earth! Its pointless trying to dehumidify a caravan without sealing all
openings first. When drying out a caravan, I force the dehumidifier on
full i.e. not humidity dependant. This creates enough warmth to
encourage the moisture out of the walls for the dehumidifier to extract
it. My van is drying out really well, after 3 days dehumidifying...the
dehumidiyer only uses 200wats so is cheaper to run than a fan heater too.


Yes, I agree about not dehumidifying the outside air. Mine has a few gaps,
but of course it needs a bit of ventilation too. I think we are doing
different things though as I am not drying out my van (actually a
campervan), just keeping the humidity constant and as close to indoors
atmosphere as possible. IE around 60%. Of course it starts by quickly
reducing the humidity in the air inside the van and after a few weeks this
slowly lets the wood, upholstery and everything else reach the same
humidity. I don't like things drying out too fast as wood tends to warp,
especially when a lot of heat is used from say a fan heater. So I am doing
things in the very long term, months/years, not just a few days. Mine will
always be fighting against a little outside air, but the upshot is the
interior humidity is around 60% and that keeps everything nice and free
from risk of mould or dampness.

My original post was prompted by never hearing much talk about using
dehumidifiers all year around (especially winter) and that surprised me as
with the wall construction of caravans, I would have thought it was even
more important than with my campervan. I have thick (2-3 inches) walls
with loft type insulation in them, but not the sandwich construction of
caravans. Its interesting that when I go away and use my campervan, the
humidity meter takes much longer to get to high levels with sleeping,
cooking, weather etc. This must be because the wood and upholstery is
already nice and dry (60%) as opposed to a van that has just been sitting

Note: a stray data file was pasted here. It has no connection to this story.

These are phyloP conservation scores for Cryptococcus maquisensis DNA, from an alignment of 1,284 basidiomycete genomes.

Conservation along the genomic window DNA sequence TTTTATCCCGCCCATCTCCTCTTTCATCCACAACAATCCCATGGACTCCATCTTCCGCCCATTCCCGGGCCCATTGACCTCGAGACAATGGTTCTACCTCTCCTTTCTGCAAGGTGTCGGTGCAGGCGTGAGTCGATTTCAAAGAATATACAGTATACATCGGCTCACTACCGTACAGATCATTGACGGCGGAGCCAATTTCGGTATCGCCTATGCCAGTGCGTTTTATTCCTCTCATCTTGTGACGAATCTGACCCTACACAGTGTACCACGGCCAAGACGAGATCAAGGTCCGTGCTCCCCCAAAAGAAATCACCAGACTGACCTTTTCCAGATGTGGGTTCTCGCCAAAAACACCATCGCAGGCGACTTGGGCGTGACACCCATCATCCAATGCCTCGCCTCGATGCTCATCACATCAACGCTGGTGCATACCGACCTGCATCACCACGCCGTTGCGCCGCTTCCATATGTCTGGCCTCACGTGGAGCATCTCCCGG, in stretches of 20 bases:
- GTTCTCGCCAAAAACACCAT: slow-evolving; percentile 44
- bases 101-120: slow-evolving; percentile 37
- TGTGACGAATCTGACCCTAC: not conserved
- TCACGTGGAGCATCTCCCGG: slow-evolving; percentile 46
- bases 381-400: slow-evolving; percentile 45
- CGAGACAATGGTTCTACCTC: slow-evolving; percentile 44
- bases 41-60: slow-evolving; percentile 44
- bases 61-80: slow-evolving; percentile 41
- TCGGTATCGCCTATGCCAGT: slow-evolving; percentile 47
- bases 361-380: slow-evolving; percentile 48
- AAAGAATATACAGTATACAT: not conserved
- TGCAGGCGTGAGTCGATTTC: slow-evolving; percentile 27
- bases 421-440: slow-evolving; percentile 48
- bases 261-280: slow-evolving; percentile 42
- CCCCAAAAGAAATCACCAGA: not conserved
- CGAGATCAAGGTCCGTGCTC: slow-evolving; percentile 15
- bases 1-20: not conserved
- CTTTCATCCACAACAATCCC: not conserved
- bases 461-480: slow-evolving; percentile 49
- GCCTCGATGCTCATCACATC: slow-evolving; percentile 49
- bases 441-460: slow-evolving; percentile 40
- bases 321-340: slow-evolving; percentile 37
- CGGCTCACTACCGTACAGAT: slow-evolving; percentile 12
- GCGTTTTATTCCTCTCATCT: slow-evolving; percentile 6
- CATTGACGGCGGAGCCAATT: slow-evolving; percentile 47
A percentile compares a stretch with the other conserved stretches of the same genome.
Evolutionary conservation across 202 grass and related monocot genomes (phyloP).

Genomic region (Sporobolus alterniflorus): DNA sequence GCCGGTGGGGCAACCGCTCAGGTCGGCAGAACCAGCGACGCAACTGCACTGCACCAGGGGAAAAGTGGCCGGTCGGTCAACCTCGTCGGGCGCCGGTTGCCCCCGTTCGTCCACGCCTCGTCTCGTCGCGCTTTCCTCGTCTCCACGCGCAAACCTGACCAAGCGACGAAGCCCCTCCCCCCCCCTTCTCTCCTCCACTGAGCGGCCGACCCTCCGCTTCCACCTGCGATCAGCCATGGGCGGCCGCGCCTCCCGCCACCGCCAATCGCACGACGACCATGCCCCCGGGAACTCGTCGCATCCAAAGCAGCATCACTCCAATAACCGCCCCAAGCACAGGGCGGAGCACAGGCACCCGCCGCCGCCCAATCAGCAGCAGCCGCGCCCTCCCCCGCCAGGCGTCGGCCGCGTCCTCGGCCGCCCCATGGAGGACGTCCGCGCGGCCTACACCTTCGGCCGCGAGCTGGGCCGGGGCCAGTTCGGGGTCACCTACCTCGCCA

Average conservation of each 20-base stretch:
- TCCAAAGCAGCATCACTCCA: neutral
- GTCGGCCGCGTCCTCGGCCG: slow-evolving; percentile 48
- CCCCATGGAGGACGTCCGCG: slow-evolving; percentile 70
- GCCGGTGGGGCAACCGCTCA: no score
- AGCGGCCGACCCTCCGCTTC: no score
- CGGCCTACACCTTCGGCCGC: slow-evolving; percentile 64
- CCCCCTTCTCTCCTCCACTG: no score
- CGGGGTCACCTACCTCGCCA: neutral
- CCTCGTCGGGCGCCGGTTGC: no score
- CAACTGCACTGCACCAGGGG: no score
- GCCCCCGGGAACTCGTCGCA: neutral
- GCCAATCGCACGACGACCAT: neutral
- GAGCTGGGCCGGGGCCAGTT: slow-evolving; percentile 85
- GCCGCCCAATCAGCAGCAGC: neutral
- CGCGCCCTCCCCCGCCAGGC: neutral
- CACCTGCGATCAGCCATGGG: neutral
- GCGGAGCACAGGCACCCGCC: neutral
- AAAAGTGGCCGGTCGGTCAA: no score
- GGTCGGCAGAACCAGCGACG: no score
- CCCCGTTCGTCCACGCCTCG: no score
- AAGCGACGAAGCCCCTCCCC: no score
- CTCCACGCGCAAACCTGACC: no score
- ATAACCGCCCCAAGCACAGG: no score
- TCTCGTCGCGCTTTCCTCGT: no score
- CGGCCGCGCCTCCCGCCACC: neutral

there at higher humidity. For the small cost of running the dehumidifier,
its money well spent in my opinion.

Graham



When its just sensing the humidity, its not using much power at all, and if
it only turns on a couple of times a week for a couple of hours, then its
hardly costing anything all, so its worth doing if you have one sitting
around....but make sure you cover as many vents as poss.

Steve

  #7 (permalink)  
Old June 6th 08, 05:29 PM posted to uk.rec.caravanning
Neil
external usenet poster
 
Posts: 468
Default Dehumidifier

On Sun, 25 May 2008 15:34:20 +0100, "Graham"
wrote:

Just wondered if I am the only one who has a humidity meter in my campervan
and leaves a dehumidifier on inside most of the year. I don't hear much talk
about it and wondered if anyone else does the same?

In winter the humidity meter creeps up to 100% without the dehumidifier
running and I expect the upholstery would not stay in good condition like
that for many years. What I would really like is a garage, but not many
about with the height clearance (nearly 9 feet).

Graham


I have used a dehumidifier in my caravans for quite a few years now,
during periods between use, mainly in the winter and early spring. I
haven't used a hygrometer though! I have the DH on a time switch and
on its humidistat, so it's not on permanently. I agree it's very
effective at keeping the inside nice and dry and all the fabrics feel
warm to the touch. While the DH is in use, I seal up all the
ventilation holes and the roof lights so that I'm keeping the dry air
in and the cold, damp air out. This way the DH initially collects a
large amount of moisture when first brought into use following a
period of habitation. Then the amount of water being collected
diminishes significantly after about a week.

The DH is an old Ebac Humidex 7(ancient) which I bought second-hand
about 16 or more years ago for 40. I keep repairing the fan motor
and it works as well now as when I first bought it.

Neil

(Reply via NG please)